The Progressive's ninety-fifth anniversary--what a lovely reason to celebrate. This calls for whoopin' and hollerin', shootin' out the lights, dancin' on the bar, and paintin' the front porch red. I realize the Midwestern progressives who run the venerable rag are more apt to hold a somber symposium on the erosion of our constitutional rights by way of a wing-ding, but you can't expect a Texan not to pounce on such a splendid excuse to hallelujah the county.
Ninety-five years being right about damn near everything is worth a rattlesnake round-up and boot-scootin'. Just listing all the issues and people The Progressive has been right about over the years would take up all my space, so I'm going to concentrate on its record on two subjects precious to my heart: free speech and dissent.
The blessed Bob La Follette founded The Progressive in 1909. Eight years later, he was hanged in effigy and widely excoriated as a traitor for opposing U.S. entry into World War I. O, what a lovely war it was, that war to end all wars. "Patriots" used to go around kicking dachshunds in those days on the grounds that they were "German dogs." You notice they didn't go around kicking German shepherds. La Follette reported on the repressive tactics of our government, which was arresting people simply for opposing the war or saying anything critical about the flag. The Progressive defended Eugene V. Debs and many others who were put in the hoosegow for having the temerity to disagree with the government.
In 1917, La Follette wrote, "Today, Secret Service men, United States District Attorneys, United States Marshals, United States Court Commissioners, and other federal officials are rankly abusing their authority on every hand. People are being unlawfully arrested, thrown into jail, denied the right to employ counsel, or to communicate with their friends, or even to inform their families of their whereabouts, subjected to unlawful search, threatened, examined, and cross-examined. The most sacred constitutional rights guaranteed to every American citizen are violated in the name of democracy."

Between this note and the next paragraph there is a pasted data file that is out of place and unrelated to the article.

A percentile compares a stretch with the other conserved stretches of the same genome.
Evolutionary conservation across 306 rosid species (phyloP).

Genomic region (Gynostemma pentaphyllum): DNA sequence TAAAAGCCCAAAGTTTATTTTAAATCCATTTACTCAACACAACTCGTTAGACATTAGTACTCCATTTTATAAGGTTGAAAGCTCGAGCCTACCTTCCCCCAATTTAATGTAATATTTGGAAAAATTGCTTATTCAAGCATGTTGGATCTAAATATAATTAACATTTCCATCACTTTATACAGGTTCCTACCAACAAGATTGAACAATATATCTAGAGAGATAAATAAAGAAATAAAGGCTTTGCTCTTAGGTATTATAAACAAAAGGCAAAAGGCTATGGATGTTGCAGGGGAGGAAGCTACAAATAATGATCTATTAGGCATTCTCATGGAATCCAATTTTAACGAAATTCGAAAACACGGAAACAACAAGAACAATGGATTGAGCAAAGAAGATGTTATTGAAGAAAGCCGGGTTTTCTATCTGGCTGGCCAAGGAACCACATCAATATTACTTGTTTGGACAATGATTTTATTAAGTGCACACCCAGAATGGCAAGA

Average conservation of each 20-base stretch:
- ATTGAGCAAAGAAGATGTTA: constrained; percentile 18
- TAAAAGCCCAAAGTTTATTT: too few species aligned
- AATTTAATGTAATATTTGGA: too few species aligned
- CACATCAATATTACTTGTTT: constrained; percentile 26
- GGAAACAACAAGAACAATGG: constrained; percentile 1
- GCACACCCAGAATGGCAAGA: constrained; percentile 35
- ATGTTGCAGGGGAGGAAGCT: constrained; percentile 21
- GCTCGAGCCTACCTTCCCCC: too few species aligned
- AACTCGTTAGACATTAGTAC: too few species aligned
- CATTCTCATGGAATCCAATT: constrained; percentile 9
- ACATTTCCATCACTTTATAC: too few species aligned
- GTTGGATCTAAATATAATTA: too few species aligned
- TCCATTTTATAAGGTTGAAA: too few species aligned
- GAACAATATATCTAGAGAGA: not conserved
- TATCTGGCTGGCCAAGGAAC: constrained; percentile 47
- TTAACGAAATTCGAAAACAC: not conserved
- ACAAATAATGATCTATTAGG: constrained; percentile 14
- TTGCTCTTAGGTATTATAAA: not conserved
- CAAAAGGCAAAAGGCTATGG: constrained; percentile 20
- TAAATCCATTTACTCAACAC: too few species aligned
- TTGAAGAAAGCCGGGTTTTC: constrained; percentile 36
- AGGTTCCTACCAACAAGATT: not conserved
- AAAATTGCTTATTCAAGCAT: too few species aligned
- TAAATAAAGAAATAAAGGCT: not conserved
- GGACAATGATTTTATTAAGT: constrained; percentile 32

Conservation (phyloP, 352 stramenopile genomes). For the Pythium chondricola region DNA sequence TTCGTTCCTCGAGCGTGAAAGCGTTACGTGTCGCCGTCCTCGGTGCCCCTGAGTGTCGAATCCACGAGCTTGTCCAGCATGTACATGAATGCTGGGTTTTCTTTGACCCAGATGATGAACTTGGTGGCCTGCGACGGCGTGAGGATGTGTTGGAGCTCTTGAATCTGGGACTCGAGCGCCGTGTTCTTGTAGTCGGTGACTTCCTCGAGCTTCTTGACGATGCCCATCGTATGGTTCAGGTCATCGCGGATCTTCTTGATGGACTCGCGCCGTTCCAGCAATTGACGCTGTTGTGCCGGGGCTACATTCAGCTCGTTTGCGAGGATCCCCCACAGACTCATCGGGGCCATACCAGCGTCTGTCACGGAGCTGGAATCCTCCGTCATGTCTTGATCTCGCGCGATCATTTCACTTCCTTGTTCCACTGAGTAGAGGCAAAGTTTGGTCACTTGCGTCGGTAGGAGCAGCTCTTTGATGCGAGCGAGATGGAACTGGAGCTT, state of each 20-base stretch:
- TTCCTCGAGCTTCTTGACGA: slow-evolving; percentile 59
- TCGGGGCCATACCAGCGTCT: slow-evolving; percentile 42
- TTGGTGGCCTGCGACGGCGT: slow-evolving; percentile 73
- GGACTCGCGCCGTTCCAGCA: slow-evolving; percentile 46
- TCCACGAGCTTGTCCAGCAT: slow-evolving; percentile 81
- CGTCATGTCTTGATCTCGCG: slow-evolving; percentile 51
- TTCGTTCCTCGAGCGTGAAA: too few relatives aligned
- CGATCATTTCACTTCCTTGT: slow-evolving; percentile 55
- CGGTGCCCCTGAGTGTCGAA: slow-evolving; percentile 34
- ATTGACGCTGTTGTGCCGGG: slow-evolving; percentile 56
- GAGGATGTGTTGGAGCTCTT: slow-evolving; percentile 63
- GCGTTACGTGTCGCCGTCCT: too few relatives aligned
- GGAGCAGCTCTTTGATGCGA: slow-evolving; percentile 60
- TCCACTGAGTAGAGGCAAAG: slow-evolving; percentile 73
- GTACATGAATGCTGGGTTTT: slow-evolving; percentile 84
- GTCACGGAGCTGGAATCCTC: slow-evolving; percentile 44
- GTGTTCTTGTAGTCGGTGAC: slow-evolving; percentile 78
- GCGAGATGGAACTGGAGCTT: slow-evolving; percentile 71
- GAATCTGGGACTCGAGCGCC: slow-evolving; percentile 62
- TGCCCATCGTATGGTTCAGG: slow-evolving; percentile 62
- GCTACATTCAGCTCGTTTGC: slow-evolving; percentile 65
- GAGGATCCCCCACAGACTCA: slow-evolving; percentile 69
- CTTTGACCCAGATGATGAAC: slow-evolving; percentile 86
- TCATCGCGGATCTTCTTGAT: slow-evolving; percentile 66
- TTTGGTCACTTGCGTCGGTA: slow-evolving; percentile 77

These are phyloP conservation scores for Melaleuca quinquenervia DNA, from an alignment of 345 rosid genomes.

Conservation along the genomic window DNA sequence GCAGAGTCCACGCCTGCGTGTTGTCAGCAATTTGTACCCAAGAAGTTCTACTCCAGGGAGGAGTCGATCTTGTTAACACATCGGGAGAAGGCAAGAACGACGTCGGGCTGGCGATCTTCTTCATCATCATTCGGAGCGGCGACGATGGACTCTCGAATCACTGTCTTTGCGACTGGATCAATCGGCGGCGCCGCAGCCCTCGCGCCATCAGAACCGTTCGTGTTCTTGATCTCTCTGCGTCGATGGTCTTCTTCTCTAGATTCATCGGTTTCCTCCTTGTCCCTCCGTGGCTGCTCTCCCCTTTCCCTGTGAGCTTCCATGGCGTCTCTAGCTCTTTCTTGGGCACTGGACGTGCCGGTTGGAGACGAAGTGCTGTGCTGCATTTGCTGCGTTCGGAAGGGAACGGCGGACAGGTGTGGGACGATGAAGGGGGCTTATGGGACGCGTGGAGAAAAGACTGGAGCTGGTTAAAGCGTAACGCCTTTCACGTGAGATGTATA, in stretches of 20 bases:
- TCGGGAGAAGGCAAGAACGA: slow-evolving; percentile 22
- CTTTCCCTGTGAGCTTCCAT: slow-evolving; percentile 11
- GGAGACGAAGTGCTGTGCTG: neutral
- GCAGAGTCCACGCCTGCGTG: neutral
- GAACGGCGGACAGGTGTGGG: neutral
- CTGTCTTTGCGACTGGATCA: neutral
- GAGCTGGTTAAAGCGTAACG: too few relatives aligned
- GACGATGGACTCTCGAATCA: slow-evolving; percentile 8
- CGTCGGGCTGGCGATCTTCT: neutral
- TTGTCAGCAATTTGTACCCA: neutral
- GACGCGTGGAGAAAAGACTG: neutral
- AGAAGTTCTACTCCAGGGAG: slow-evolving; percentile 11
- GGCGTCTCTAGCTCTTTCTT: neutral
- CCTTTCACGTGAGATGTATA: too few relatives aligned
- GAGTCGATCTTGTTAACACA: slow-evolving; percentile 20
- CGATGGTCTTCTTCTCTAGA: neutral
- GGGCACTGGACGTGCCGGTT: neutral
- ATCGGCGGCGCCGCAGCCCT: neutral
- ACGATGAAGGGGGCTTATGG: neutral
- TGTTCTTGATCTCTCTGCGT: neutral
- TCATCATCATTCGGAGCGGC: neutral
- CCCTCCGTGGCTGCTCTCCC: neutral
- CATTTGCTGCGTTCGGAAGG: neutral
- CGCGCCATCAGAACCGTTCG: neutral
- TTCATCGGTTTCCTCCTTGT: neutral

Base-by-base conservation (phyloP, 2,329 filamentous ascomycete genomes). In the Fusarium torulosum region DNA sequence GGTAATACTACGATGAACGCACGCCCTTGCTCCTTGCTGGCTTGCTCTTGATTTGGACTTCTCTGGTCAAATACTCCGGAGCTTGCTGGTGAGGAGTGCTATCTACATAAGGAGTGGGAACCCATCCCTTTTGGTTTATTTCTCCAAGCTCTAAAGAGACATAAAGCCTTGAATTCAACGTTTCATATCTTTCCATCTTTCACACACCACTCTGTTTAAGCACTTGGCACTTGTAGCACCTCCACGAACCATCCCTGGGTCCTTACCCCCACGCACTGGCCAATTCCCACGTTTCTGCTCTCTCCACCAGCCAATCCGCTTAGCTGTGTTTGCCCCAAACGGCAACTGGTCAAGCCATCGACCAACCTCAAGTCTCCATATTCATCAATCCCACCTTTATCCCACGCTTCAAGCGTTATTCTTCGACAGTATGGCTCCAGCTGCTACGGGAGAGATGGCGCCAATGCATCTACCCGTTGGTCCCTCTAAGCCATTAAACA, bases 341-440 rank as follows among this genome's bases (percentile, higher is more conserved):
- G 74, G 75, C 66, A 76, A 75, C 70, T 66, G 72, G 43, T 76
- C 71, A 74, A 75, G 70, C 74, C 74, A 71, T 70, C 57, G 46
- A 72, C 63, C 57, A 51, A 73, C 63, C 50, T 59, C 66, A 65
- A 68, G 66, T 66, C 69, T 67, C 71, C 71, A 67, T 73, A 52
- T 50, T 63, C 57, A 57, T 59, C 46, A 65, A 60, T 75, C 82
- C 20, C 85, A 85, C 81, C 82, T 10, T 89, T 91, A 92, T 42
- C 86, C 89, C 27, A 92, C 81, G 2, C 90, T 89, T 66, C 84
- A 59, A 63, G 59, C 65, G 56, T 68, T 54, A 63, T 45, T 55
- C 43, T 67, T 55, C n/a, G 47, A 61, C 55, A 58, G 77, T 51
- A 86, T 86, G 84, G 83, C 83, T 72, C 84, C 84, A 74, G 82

Plus a change. . . . (Are we still allowed to quote the French?) All in defense of freedom, of course.
In 1931, while the Red Scare was still a going concern, the magazine dared to publish Theodore Dreiser's defense of the Communist Party. During World War II, it published criticism of the brutality of the U.S. war and propaganda effort, including censorship of the far-right magazine of Father Coughlin. Anyone can stand up for the free speech rights of those they agree with; it takes people who really understand the First Amendment to stand up for the rights of blue-bellied nincompoops to spew vicious drivel. It being our right in return, of course, to denounce it as vicious drivel.
In 1954, taking on a subject close to home, The Progressive put out a special issue exposing Joe McCarthy, a tremendously influential piece of publishing. It was The Progressive's largest-selling issue ever, 300,000 copies. Here is a sample: